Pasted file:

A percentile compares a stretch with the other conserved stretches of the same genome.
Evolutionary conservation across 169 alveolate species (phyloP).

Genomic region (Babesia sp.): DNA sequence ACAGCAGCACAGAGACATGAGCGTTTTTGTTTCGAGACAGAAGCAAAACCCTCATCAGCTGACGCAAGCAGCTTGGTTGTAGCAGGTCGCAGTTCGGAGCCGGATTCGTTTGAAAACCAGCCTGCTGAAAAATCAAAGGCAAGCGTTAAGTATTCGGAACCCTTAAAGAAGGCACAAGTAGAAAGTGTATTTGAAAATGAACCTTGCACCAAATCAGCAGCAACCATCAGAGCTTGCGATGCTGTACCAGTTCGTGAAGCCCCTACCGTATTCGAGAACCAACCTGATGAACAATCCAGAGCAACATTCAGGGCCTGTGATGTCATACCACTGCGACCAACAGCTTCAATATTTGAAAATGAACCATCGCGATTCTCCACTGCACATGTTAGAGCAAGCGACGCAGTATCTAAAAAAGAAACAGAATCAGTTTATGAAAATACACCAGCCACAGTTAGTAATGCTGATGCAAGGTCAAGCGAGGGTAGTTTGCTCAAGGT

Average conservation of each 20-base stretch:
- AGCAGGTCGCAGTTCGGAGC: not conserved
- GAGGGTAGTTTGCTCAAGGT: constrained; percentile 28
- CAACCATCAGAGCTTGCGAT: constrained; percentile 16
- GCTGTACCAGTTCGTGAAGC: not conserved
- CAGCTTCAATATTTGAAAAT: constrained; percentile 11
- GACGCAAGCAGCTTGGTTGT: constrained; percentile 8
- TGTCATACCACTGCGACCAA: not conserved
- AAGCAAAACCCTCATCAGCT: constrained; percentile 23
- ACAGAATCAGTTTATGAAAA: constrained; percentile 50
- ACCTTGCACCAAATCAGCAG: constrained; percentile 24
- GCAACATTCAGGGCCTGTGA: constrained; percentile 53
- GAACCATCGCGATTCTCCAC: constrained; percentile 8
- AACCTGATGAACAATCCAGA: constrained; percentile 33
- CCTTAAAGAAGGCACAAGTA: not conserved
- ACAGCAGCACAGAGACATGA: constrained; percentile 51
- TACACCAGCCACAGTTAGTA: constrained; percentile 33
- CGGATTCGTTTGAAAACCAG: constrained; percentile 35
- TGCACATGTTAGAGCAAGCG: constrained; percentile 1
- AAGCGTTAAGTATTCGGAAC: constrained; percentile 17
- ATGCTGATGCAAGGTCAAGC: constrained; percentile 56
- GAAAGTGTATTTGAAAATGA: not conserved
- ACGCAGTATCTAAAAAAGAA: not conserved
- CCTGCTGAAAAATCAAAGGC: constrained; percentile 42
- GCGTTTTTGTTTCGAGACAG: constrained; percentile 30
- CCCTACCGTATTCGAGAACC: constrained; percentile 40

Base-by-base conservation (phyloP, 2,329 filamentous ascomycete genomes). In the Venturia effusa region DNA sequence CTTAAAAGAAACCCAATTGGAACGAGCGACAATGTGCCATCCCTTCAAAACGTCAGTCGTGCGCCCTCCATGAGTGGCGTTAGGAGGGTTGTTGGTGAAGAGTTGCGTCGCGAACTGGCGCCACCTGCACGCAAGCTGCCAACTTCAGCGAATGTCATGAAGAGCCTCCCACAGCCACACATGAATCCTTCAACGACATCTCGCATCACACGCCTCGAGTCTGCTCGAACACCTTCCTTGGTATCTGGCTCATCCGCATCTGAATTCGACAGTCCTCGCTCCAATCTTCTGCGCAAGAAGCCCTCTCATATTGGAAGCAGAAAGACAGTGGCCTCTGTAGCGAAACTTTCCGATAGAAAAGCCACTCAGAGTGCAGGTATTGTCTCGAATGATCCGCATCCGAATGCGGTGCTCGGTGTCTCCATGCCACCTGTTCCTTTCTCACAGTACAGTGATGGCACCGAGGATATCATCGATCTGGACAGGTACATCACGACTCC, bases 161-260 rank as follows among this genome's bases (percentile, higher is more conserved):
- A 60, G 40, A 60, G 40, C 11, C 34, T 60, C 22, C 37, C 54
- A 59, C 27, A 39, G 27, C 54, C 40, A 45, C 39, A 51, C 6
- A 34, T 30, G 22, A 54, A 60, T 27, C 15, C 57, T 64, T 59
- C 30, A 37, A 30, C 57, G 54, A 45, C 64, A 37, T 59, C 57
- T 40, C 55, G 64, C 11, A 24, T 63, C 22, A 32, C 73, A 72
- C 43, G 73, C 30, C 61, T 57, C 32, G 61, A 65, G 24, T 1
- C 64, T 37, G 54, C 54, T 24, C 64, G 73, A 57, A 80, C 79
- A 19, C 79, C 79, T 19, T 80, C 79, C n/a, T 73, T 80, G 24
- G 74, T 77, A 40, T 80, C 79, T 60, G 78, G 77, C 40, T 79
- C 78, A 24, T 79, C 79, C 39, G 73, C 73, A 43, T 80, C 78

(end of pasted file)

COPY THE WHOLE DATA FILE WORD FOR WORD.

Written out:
A percentile compares a stretch with the other conserved stretches of the same genome.
Evolutionary conservation across 169 alveolate species (phyloP).

Genomic region (Babesia sp.): DNA sequence ACAGCAGCACAGAGACATGAGCGTTTTTGTTTCGAGACAGAAGCAAAACCCTCATCAGCTGACGCAAGCAGCTTGGTTGTAGCAGGTCGCAGTTCGGAGCCGGATTCGTTTGAAAACCAGCCTGCTGAAAAATCAAAGGCAAGCGTTAAGTATTCGGAACCCTTAAAGAAGGCACAAGTAGAAAGTGTATTTGAAAATGAACCTTGCACCAAATCAGCAGCAACCATCAGAGCTTGCGATGCTGTACCAGTTCGTGAAGCCCCTACCGTATTCGAGAACCAACCTGATGAACAATCCAGAGCAACATTCAGGGCCTGTGATGTCATACCACTGCGACCAACAGCTTCAATATTTGAAAATGAACCATCGCGATTCTCCACTGCACATGTTAGAGCAAGCGACGCAGTATCTAAAAAAGAAACAGAATCAGTTTATGAAAATACACCAGCCACAGTTAGTAATGCTGATGCAAGGTCAAGCGAGGGTAGTTTGCTCAAGGT

Average conservation of each 20-base stretch:
- AGCAGGTCGCAGTTCGGAGC: not conserved
- GAGGGTAGTTTGCTCAAGGT: constrained; percentile 28
- CAACCATCAGAGCTTGCGAT: constrained; percentile 16
- GCTGTACCAGTTCGTGAAGC: not conserved
- CAGCTTCAATATTTGAAAAT: constrained; percentile 11
- GACGCAAGCAGCTTGGTTGT: constrained; percentile 8
- TGTCATACCACTGCGACCAA: not conserved
- AAGCAAAACCCTCATCAGCT: constrained; percentile 23
- ACAGAATCAGTTTATGAAAA: constrained; percentile 50
- ACCTTGCACCAAATCAGCAG: constrained; percentile 24
- GCAACATTCAGGGCCTGTGA: constrained; percentile 53
- GAACCATCGCGATTCTCCAC: constrained; percentile 8
- AACCTGATGAACAATCCAGA: constrained; percentile 33
- CCTTAAAGAAGGCACAAGTA: not conserved
- ACAGCAGCACAGAGACATGA: constrained; percentile 51
- TACACCAGCCACAGTTAGTA: constrained; percentile 33
- CGGATTCGTTTGAAAACCAG: constrained; percentile 35
- TGCACATGTTAGAGCAAGCG: constrained; percentile 1
- AAGCGTTAAGTATTCGGAAC: constrained; percentile 17
- ATGCTGATGCAAGGTCAAGC: constrained; percentile 56
- GAAAGTGTATTTGAAAATGA: not conserved
- ACGCAGTATCTAAAAAAGAA: not conserved
- CCTGCTGAAAAATCAAAGGC: constrained; percentile 42
- GCGTTTTTGTTTCGAGACAG: constrained; percentile 30
- CCCTACCGTATTCGAGAACC: constrained; percentile 40

Base-by-base conservation (phyloP, 2,329 filamentous ascomycete genomes). In the Venturia effusa region DNA sequence CTTAAAAGAAACCCAATTGGAACGAGCGACAATGTGCCATCCCTTCAAAACGTCAGTCGTGCGCCCTCCATGAGTGGCGTTAGGAGGGTTGTTGGTGAAGAGTTGCGTCGCGAACTGGCGCCACCTGCACGCAAGCTGCCAACTTCAGCGAATGTCATGAAGAGCCTCCCACAGCCACACATGAATCCTTCAACGACATCTCGCATCACACGCCTCGAGTCTGCTCGAACACCTTCCTTGGTATCTGGCTCATCCGCATCTGAATTCGACAGTCCTCGCTCCAATCTTCTGCGCAAGAAGCCCTCTCATATTGGAAGCAGAAAGACAGTGGCCTCTGTAGCGAAACTTTCCGATAGAAAAGCCACTCAGAGTGCAGGTATTGTCTCGAATGATCCGCATCCGAATGCGGTGCTCGGTGTCTCCATGCCACCTGTTCCTTTCTCACAGTACAGTGATGGCACCGAGGATATCATCGATCTGGACAGGTACATCACGACTCC, bases 161-260 rank as follows among this genome's bases (percentile, higher is more conserved):
- A 60, G 40, A 60, G 40, C 11, C 34, T 60, C 22, C 37, C 54
- A 59, C 27, A 39, G 27, C 54, C 40, A 45, C 39, A 51, C 6
- A 34, T 30, G 22, A 54, A 60, T 27, C 15, C 57, T 64, T 59
- C 30, A 37, A 30, C 57, G 54, A 45, C 64, A 37, T 59, C 57
- T 40, C 55, G 64, C 11, A 24, T 63, C 22, A 32, C 73, A 72
- C 43, G 73, C 30, C 61, T 57, C 32, G 61, A 65, G 24, T 1
- C 64, T 37, G 54, C 54, T 24, C 64, G 73, A 57, A 80, C 79
- A 19, C 79, C 79, T 19, T 80, C 79, C n/a, T 73, T 80, G 24
- G 74, T 77, A 40, T 80, C 79, T 60, G 78, G 77, C 40, T 79
- C 78, A 24, T 79, C 79, C 39, G 73, C 73, A 43, T 80, C 78